The arrays form part of the Nellis Solar Power Plant and was designed and built by SunPower corporation. All trackers with axes of rotation between horizontal and vertical are considered Tilted Single Axis Trackers. Dual Axis Trackers Dual axis trackers have two degrees of freedom that act as axes of rotation. USA. As a module tracks.Single axis SunPower T20 trackers. in Nevada. In this particular implementation of a Tilted Single Axis Tracker the tilt angle is equal to the latitude of the installation. it sweeps a cylinder that is rotationally symmetric around the axis of rotation. These are rarely deployed because of their high wind profile. Field layouts must consider shading to avoid unnecessary losses and to optimize land utilization. The axis that is fixed with respect to the ground can be . Reid Jr. However. This aligns the tracker axis of rotation with the earth’s axis of rotation. These axes are typically normal to one another. at Nellis Air Force Base.S. Tracker tilt angles are often limited to reduce the wind profile and decrease the elevated end’s height off the ground. Air Force photo by Senior Airman Larry E. with roughly 20 degree tilt. they can be packed without shading perpendicular to their axis of rotation at any density. With backtracking. Tilted Single Axis Trackers typically have the face of the module oriented parallel to the axis of rotation. Credit: U. Polar Aligned Single Axis Trackers (PASAT) One scientifically interesting variation of a Tilted Single Axis Tracker is a Polar Aligned Single Axis Trackers (PASAT). the packing parallel to their axis of rotation is limited by the tilt angle and the latitude.
com). they can be packed without shading at any density. In addition. Manufacturers include Patriot Solar Group (www.considered a primary axis. Tip – Tilt Dual Axis Tracker (TTDAT) A Tip – Tilt Dual Axis Tracker has its primary axis horizontal to the ground.PatriotSolarGroup. There are several common implementations of dual axis trackers. Spain .Tilt trackers and Azimuth-Altitude trackers. Dual Axis Trackers typically have modules oriented parallel to the secondary axis of rotation. The simple geometry means that keeping the axes of rotation parallel to one another is all that is required for appropriately positioning the trackers with respect to one another. The posts at either end of the primary axis of rotation of a Tip – Tilt Dual Axis Tracker can be shared between trackers to lower installation costs. Azimuth-Altitude Dual Axis Tracker . It is possible to align them in any cardinal direction with advanced tracking algorithms. Toledo. Two common implementations are Tip . The orientation of the module with respect to the tracker axis is important when modeling performance. The secondary axis is then typically normal to the primary axis. Field layouts with Tip – Tilt Dual Axis Trackers are very flexible. with backtracking. They are classified by the orientation of their primary axes with respect to the ground. The axis that is referenced to the primary axis can be considered a secondary axis. The axes of rotation of Tip – Tilt Dual Axis Trackers are typically aligned either along a true North meridian or an east west line of latitude.2 axis solar tracker.
Also optimization for dense packing is limited due to the nature of the shading over the course of a year. The horizontally rotating azimuth table mounts the vertical frames on each side which hold the elevation trunnions for the dish and its integral engine/generator mount Azimuth-Altitude Dual Axis Tracker (AADAT) An Azimuth – Altitude Dual Axis Tracker has its primary axis vertical to the ground. This mount is used as a large telescope mount owing to its structure and dimensions. electric rates. government incentives. Such systems may be operated under computer control according to the expected solar orientation. This type of mount is also used to orient parabolic reflectors that mount a Stirling engine to produce electricity at the device. any location in the upward hemisphere may be pointed.Point focus parabolic dish with Stirling system. Tracker Type Selection The selection of tracker type is dependent on many factors including installation size. By using combinations of the two axis. The second axis is a horizontal elevation pivot mounted upon the azimuth platform. Field layouts must consider shading to avoid unnecessary energy losses and to optimize land utilization. and local weather. Horizontal single axis trackers are typically used for large distributed generation projects and utility scale projects. that allows the device to be swung to a compass point. latitude. The secondary axis is then typically normal to the primary axis. One axis is a vertical pivot shaft or horizontal ring mount. land constraints. or may use a tracking sensor to control motor drives that orient the panels toward the sun. The combination of energy improvement and lower product cost and lower installation complexity results in compelling .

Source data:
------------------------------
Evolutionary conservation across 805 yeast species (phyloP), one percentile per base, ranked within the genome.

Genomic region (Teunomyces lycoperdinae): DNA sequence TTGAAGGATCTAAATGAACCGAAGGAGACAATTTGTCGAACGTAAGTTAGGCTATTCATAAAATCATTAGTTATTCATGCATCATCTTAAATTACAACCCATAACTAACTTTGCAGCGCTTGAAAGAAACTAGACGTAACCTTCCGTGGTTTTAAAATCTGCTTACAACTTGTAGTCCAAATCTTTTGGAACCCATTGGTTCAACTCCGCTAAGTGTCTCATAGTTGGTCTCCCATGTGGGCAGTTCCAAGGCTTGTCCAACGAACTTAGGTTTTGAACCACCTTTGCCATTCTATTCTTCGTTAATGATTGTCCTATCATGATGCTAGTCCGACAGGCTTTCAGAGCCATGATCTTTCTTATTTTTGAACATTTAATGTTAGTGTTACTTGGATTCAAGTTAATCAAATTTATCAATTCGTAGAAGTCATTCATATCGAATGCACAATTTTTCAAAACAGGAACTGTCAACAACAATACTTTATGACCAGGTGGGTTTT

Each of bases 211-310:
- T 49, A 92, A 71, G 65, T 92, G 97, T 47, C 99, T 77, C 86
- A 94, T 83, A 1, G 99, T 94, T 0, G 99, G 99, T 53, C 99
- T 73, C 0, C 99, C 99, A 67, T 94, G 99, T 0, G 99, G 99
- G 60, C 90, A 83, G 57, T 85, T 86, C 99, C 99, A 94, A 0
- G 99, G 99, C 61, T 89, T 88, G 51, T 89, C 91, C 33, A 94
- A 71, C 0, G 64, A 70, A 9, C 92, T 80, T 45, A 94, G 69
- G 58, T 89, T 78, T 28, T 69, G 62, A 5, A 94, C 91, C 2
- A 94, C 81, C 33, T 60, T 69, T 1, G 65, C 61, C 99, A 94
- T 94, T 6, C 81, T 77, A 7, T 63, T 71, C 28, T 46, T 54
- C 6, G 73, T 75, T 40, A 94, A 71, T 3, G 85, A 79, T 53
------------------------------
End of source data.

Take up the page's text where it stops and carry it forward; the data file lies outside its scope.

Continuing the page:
with the panels either vertical. adjustable. but which leads to long days in summer. they can be compactly placed on the axle tube without danger of self-shading and are also readily accessible for cleaning. In addition the strong afternoon performance is particularly desirable for large gridtied photovoltaic systems so that production will match the peak demand time. The inventor stands in the middle of the group Rotating building This cylindrical house in Austria (latitude above 45 degrees north) rotates in its entirety to track the sun. with vertical panels mounted on one side of the building. or tracked elevation angle. allowing control of the natural heating from the sun. Dual axis trackers are typically used in smaller residential installations and locations with very high government Feed In Tariffs. Multi-mirror concentrating PV . The inherent robustness of their supporting structure and the simplicity of the mechanism also result in high reliability which keeps maintenance costs low. Since the panels are horizontal.economics in large deployments. at a fixed. with the sun travelling through a long arc. Horizontal single axis trackers also add a substantial amount of productivity during the spring and summer seasons when the sun is high in the sky. where the apparent solar path is not especially high. Gemini House rotates in its entirety and the solar panels rotate independently. Such trackers with fixed or (seasonably) adjustable angles are suitable for high latitudes. This is a unique example of a vertical axis tracker. A vertical axis trackers pivots only about a vertical axle.